New neighbors moved in down the road from us and the first thing they did in their new home was to nail a bright orange No Trespassing sign on a tree out front. I found it odd because we live on a quiet, privately maintained dirt road in a very rural area, about two miles from pavement. It feels like overkill – we can see it’s your house. If anyone happens to be on the road, it’s because we live on the road. We have a home and don’t need to go into yours. But even more concerning is the way they announced themselves to the neighborhood. A kind of “We’re here. Keep Out.”
We only just moved to this neighborhood in September. In general, the vibe is very much a keep to yourself kind of vibe. I kept joking that we’d be getting our welcome banana bread any day now. One lovely fall evening shortly after our arrival, we were walking Murphy down the road when the next-door neighbor pulled out of his driveway. Upon seeing us, he stopped and rolled his window down to (I thought) introduce himself. Instead, he said, “we have…” and then he thought better of it and said, “Never mind,” rolled up his window and drove away, leaving Patrick and I staring at each other, wondering what the end of his sentence was.
I suggested maybe he was going to say We have… “a piping hot loaf of banana bread ready to bring over. Will you be home in an hour?” Patrick thought it might be we have… “killer dogs, so don’t even think about touching our property.” – Which is possibly more likely considering the numerous signs they have on their driveway announcing said “attack dogs.”
I shouldn’t be surprised. This attitude has certainly been the culture nationally of late. Don’t let people into our country; don’t purchase and sell goods outside of our country. I’m no economist or expert in immigration matters, but the whole isolationist thing – I just don’t get.
It reminds me of my conversation with creative director Raheim Robinson, who grew up in Harlem and got into climbing. He found the climbing community to be incredibly unwelcome. He didn’t let that deter him, but it makes me wonder how many do turn around and find the place where they are welcome.
In our previous neighborhood experience, we all got along and looked out for each other. If someone asked if they could park on our property and we said “SURE!” They didn’t have enough space and we had more than we needed. When Mike went hunting and had more meat than they could eat, he’d drop some off for us. If his wife got stuck in the driveway while he was away on business, we’d help dig her out. If something looks suspicious around their place, we’d call them or do something about it. But then they moved out and new people came in who asked why we weren’t contributing to the snowplowing. (We in fact were paying. We were just billed separately) This was akin to moving in and nailing a bright orange No Trespassing sign to the tree in their front yard. “We’re here. Keep Out.” So when they parked on our property, we asked them to move. If they had just been nice, we would have been happy to let them park there.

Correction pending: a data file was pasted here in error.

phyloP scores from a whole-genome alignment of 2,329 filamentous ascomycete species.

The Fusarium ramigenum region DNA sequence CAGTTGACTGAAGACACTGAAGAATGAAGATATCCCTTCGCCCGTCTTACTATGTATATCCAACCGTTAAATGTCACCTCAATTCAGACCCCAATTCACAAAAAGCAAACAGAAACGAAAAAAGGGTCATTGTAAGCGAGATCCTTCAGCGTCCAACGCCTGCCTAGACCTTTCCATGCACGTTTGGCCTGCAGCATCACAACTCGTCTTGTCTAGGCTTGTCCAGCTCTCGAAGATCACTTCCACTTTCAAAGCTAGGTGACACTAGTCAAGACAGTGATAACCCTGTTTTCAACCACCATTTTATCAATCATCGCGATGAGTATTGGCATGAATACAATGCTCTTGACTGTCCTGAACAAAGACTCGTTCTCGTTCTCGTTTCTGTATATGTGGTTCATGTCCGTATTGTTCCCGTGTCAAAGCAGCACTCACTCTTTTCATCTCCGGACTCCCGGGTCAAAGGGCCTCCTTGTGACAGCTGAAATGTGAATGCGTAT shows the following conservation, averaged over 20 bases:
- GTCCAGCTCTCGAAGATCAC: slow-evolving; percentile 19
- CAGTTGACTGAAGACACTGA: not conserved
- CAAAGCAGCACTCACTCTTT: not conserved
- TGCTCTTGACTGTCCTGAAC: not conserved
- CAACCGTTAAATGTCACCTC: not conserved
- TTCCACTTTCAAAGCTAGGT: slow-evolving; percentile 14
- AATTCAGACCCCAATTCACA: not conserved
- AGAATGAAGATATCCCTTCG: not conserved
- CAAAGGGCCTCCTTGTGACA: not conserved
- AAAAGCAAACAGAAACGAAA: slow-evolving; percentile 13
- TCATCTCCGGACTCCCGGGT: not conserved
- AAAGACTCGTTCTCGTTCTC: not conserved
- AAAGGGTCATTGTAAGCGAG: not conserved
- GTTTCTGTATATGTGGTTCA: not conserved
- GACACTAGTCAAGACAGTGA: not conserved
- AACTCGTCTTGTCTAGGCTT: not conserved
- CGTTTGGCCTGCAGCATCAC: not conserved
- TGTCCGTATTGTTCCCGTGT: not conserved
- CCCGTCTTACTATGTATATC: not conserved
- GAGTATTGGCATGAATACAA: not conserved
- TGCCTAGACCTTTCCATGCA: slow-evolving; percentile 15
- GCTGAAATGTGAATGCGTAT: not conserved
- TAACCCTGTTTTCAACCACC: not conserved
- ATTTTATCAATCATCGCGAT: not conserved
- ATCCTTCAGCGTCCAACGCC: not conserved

If we apply this to the work we do; the ideas we have, I like to be a globalist: welcoming, collaborative, and coming from a place of abundance. Satisfaction comes from helping each other, making a difference for each other. Innovation is born from collaboration. When we work together, we build on each other’s work.
Whenever I’m faced with a difficult conversation or communication challenge, I think ahead to the outcome or the perception I desire. If I am furious that the airlines canceled my flight, acting like an ass to the agent trying to reroute me isn’t going to get me where I want to go.
Coming into something new and nailing up a “keep out” sign with my proverbial arms across on my chest is usually not the message I want to send.
I’m much more into banana bread.
PS: One of my many new ideas while I was trying slow is to launch a new master class on storytelling which will be open to the public, perfect for individuals working in the non-profit and purpose-driven sector to learn to be better at using story to get your cause noticed and funded. This is a two-month program that will launch in June. There will only be 10 slots available and I’d love to talk to you about it. Contact me to learn more and apply.
Take care out there,
Some ways I may be able to help you and your team:
Want help seeing things differently? Ready to make that idea of yours happen? I still have a few spaces available in May for my Take a Big Leap Coaching program for purpose-driven individuals who want to make a big change or level up their career, business/organization, or want to strike out on their own and launch their thing. This four-month, one-on-one program will help you articulate and make your idea of change happen. Respond here, and we can schedule a time to discuss.
Help non-profit team members level up their storytelling. In this three-part series, I can work with your team to help you elevate your organization’s communications and storytelling skills. Want more details? Respond here to schedule a time to talk.
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